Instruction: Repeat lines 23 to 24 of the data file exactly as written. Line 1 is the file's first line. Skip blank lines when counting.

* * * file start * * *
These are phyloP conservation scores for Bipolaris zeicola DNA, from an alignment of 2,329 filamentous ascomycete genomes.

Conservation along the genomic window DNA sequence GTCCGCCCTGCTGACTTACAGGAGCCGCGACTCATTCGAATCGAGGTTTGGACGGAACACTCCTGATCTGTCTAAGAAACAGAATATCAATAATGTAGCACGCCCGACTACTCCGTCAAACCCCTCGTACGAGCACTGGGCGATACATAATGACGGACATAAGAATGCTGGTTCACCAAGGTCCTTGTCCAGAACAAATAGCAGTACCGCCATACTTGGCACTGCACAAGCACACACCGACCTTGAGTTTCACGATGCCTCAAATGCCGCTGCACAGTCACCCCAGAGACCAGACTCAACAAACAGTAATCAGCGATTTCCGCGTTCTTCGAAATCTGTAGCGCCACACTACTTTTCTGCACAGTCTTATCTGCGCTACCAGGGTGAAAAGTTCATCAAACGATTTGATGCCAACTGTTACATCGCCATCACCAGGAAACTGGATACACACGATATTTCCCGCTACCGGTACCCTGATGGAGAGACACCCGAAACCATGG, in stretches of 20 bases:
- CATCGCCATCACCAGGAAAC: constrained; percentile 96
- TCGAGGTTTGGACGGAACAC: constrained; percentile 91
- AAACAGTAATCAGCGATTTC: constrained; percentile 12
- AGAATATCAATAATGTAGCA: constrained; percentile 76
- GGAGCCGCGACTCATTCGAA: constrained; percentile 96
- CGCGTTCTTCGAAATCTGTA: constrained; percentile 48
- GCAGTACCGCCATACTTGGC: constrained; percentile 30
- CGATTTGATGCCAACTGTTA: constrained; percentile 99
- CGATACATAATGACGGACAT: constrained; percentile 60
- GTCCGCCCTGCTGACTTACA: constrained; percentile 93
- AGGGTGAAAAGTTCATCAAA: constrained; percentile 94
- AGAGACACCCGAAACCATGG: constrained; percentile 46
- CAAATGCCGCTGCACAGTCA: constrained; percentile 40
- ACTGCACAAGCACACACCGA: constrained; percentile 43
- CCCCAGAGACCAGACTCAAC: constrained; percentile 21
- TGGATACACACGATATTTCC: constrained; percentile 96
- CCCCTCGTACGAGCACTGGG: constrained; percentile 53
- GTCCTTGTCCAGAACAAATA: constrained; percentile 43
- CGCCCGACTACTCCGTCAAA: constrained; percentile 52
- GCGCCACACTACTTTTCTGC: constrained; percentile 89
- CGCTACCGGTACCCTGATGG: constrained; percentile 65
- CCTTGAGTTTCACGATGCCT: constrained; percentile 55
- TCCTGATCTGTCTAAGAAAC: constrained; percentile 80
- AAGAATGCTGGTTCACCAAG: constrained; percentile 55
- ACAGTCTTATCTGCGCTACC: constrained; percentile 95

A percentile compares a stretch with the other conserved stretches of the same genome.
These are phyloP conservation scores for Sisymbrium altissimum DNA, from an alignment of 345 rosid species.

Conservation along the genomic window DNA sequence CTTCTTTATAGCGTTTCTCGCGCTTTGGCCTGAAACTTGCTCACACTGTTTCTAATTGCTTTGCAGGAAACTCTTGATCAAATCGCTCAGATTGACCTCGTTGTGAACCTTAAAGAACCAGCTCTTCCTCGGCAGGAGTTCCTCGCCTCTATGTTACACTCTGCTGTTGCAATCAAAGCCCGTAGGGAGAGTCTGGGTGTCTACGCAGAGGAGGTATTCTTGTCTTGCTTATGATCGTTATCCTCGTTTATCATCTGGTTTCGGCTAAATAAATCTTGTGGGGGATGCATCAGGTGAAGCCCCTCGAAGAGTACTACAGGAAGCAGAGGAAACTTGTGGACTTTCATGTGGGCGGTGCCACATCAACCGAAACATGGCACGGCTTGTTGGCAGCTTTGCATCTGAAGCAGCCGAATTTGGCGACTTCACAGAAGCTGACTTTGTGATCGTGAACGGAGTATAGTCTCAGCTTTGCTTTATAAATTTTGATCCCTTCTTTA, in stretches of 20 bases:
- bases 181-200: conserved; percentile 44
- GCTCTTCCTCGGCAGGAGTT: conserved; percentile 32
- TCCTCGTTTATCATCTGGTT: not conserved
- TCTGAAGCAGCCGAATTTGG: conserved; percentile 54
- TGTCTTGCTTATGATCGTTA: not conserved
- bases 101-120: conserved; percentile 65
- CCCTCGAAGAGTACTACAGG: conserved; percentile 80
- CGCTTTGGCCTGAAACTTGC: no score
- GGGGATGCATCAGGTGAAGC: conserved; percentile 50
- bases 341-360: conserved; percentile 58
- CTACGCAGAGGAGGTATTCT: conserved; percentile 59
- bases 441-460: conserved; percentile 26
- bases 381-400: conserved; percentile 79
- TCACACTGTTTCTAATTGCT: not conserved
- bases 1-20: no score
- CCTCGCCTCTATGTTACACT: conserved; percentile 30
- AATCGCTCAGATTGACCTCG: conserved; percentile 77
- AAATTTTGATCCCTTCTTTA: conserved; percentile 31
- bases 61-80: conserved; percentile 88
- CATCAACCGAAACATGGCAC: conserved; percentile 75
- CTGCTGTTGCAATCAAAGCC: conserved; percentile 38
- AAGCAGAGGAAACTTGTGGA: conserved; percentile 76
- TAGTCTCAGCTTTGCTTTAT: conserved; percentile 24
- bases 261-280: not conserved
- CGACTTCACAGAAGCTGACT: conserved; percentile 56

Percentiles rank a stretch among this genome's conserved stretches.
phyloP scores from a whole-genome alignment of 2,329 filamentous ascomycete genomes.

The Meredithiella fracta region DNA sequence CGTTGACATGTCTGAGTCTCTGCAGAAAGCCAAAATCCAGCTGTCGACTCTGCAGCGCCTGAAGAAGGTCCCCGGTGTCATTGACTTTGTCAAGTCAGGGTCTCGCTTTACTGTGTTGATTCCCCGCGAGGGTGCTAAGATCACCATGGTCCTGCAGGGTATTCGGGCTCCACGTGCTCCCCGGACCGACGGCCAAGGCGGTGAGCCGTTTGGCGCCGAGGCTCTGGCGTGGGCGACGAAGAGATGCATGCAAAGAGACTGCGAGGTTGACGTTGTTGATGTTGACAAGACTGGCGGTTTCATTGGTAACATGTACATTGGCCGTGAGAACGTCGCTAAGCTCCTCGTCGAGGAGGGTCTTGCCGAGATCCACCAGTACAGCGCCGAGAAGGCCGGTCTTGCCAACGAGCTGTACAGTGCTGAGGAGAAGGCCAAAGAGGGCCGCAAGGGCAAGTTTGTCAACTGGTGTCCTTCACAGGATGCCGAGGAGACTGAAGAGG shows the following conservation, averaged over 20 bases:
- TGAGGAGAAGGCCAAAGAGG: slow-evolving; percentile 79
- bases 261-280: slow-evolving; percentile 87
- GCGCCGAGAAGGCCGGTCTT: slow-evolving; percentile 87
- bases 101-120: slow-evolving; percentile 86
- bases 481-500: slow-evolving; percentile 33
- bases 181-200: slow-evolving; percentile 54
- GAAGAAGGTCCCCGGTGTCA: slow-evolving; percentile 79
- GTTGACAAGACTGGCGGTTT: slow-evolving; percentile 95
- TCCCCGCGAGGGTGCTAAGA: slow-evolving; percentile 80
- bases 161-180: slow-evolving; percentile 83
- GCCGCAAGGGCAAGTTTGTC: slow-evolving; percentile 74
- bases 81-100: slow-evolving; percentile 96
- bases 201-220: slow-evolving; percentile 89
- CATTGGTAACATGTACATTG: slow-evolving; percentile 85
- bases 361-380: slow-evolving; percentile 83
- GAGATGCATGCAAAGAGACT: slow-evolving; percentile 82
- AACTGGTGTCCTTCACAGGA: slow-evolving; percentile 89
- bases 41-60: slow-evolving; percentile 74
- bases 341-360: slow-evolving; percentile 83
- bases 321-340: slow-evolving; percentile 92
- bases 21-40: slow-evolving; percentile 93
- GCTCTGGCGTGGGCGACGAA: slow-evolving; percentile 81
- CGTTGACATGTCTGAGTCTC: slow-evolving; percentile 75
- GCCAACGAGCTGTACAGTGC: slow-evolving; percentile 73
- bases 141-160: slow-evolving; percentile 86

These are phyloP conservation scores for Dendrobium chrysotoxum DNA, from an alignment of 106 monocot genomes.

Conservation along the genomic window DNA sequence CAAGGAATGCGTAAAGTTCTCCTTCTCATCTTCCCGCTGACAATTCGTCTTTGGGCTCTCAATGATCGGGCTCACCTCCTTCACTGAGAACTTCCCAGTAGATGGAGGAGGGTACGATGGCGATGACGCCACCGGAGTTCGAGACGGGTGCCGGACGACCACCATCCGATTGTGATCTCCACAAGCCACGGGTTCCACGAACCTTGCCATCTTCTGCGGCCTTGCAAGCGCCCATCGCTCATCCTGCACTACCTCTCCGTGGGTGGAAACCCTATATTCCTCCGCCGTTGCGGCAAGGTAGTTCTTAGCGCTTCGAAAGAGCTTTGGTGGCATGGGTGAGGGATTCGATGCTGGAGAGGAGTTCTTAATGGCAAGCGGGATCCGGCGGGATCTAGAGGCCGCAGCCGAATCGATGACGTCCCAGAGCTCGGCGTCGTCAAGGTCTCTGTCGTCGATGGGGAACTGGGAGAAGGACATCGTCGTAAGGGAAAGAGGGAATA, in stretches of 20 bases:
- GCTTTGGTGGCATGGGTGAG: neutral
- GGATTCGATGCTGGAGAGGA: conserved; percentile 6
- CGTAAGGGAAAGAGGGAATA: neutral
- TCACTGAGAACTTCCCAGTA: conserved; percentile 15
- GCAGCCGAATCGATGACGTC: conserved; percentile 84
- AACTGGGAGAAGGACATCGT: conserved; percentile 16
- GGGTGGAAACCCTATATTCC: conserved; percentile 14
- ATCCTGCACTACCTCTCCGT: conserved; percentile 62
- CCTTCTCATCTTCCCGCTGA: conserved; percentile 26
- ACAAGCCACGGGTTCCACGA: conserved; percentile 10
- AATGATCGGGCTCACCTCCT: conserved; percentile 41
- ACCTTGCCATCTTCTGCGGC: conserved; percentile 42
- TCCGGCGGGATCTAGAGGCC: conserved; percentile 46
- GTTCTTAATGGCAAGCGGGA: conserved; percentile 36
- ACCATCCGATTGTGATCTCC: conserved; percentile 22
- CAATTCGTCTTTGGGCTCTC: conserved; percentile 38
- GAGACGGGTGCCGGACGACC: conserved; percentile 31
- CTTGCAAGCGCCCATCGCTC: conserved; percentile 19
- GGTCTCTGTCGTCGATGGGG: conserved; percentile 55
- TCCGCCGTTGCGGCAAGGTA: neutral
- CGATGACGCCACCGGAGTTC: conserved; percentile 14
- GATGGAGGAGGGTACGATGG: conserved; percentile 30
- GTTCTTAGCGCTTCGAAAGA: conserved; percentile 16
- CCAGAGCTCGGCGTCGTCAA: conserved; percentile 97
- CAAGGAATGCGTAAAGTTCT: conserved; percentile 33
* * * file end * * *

- CGCTACCGGTACCCTGATGG: constrained; percentile 65
- CCTTGAGTTTCACGATGCCT: constrained; percentile 55